The longest trip away from home that I ever took lasted about 2 months. I don’t remember doing anything special. I stuffed all my clothes in a backpack and went. I didn’t have trip insurance, I didn’t look into special health care options, I didn’t cancel my mail or sell my car, I didn’t worry about how to get money, and I certainly didn’t try to learn any new languages. This trip is a whole new beast.
Below is an account of only some of the organizational things we have thought of in preparation for our trip:
Permanent residence: We do not own a house and I imagine there are very few reasons why someone would be compelled to maintain two rentals simultaneously. So we moved out of our rental house. Our nearest family lives in an adjacent state. Graciously, we were allowed to store the aftermath of our minimalist endeavors in their garage. We changed our permanent residence to match the location of our stuff. Some things we had to consider were: Change of addresses (U.S. Postal Service can be done online for a $1 fee and they will forward your mail for up to a year), driver’s licenses (A note from a family member confirming that we were actually moving in and two bills in their name seemed to be sufficient), voter registration (can be done at the DMV), and car registration (we decided that selling our cars would be a better option).
Health Insurance: It turns out that health insurance must match the state in which you are a permanent resident, so we had to make some changes. We enlisted the help of a health insurance agent who was certified through a variety of agencies. He was able to put together various quotes for different policies and look into policies that specialize in international travel (without any success). European health care is familiar with insurance companies in the United States, but we were told all bets were off in other areas of the world (i.e. the ones we’ll be visiting). We will probably have to pay up front for any medical care and file claims with our insurance later. We are currently looking into additional trip insurance with a medical evacuation rider in case we need to get back to the states in an emergency.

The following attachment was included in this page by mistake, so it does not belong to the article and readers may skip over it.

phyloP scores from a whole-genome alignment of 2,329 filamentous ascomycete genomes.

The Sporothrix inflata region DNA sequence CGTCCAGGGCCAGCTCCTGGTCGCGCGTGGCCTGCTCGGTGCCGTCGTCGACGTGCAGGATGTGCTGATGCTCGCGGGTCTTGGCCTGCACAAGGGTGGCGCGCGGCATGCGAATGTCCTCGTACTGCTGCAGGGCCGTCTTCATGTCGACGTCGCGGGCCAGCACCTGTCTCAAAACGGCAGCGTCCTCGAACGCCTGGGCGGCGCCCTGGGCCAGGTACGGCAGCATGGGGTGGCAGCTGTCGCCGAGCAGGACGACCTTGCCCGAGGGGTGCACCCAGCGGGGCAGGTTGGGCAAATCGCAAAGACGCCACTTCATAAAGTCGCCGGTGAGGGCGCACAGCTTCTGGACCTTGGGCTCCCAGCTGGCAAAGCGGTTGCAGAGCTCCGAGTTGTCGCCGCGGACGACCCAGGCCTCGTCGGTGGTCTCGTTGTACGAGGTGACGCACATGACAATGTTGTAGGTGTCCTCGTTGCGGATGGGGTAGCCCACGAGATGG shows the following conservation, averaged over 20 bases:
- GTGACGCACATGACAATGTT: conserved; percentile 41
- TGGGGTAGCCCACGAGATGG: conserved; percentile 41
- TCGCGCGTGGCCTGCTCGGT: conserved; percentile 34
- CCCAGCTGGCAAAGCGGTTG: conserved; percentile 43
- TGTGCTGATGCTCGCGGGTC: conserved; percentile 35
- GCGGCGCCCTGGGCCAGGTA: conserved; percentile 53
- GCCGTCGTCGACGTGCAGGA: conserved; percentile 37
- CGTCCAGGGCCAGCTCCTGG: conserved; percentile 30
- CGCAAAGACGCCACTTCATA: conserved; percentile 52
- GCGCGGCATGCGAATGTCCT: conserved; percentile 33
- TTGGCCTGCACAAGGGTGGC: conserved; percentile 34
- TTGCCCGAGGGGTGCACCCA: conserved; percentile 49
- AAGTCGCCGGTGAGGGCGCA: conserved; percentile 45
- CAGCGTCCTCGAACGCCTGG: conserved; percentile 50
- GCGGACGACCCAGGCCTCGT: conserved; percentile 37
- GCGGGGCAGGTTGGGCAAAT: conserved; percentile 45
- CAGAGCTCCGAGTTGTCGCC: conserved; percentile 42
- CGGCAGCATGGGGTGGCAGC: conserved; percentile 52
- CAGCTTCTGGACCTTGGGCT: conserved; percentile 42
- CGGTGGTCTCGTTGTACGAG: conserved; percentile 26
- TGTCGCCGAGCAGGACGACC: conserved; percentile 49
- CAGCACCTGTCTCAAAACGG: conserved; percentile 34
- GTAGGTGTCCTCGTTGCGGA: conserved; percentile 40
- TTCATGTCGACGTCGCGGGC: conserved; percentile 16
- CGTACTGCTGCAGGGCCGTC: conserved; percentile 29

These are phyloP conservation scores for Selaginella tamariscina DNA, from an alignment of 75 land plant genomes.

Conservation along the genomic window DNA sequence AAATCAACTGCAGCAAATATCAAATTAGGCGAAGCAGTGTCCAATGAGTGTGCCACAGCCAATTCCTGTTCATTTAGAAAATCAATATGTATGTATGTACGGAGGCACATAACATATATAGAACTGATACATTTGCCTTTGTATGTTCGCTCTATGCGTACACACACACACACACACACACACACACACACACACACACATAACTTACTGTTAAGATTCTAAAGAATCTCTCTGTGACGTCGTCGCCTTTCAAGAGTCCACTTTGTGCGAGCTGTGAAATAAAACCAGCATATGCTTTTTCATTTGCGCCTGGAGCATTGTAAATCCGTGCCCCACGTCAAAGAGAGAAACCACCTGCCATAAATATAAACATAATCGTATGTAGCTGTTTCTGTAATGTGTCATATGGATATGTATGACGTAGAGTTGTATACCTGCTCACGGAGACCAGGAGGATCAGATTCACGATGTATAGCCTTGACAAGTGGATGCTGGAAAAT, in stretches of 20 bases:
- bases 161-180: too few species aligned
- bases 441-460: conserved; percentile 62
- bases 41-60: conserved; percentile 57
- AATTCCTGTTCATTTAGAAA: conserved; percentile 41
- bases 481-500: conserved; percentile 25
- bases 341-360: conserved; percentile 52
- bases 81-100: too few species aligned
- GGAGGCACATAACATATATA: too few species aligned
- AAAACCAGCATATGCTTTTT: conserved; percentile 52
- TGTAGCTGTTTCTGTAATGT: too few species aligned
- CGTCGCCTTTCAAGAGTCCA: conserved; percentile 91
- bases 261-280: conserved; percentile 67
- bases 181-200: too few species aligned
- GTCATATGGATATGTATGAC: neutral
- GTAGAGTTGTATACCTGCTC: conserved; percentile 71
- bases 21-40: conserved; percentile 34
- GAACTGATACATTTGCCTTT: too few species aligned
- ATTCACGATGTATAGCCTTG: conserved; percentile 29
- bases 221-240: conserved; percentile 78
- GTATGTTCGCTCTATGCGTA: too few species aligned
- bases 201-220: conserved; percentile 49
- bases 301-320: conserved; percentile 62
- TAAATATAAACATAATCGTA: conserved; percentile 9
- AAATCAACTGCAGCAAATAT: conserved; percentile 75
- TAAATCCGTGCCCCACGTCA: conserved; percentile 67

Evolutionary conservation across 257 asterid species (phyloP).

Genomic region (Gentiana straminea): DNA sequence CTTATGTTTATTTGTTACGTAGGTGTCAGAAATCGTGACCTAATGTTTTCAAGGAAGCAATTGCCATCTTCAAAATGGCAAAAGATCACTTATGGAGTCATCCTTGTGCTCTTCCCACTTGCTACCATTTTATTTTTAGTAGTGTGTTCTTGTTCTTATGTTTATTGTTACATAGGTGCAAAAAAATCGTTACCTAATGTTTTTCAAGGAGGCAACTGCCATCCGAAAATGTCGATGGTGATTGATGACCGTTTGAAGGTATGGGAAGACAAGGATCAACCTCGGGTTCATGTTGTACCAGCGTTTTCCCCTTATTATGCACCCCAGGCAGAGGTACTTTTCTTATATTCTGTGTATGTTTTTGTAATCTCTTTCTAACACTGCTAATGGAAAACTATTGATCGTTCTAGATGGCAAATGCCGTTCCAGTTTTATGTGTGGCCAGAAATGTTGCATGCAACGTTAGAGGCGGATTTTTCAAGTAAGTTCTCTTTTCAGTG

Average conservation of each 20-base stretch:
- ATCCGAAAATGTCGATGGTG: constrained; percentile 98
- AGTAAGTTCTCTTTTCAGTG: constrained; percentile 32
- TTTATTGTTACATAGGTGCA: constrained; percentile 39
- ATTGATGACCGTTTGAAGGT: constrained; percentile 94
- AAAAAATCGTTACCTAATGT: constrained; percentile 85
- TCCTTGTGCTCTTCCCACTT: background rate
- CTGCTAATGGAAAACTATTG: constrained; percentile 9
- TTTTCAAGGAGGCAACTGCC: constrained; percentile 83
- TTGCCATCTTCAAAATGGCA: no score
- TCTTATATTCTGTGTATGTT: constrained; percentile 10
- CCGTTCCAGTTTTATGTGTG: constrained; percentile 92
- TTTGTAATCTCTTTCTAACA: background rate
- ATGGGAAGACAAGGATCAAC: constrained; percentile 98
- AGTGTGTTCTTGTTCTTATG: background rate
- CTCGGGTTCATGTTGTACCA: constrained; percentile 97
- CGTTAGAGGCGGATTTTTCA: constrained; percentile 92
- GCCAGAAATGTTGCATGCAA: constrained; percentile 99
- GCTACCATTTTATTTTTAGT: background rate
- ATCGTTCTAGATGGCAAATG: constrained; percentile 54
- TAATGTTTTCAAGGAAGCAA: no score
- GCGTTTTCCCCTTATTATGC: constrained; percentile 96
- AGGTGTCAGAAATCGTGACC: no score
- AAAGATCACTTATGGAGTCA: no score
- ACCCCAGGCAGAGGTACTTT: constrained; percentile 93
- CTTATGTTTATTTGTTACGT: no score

Money: ATM fees, international credit card fees, international bank fees? We are currently undecided as to the best and cheapest way to get our money abroad. We have been told from other reliable world travelers that getting as much cash out of an ATM at a time and doing this as infrequently as possible is a good way to keep a handle on fees. Also we’ve been told to avoid using credit cards because the fees are really high, although at this point it’s just hearsay. Also, if you are going to order currency prior to your trip you can do so through your local bank, but it could take up to two weeks for “unpopular” countries.
Again, these are just a few of the things that we’ve thought of before our trip. There are numerous other things that we have either thought of and dismissed, or haven’t thought of and will come back to haunt us in one way or another.
Capitol One has a credit card with no fees for international use. So does British Air but that card is $75/year, while the Capitol One has no fee.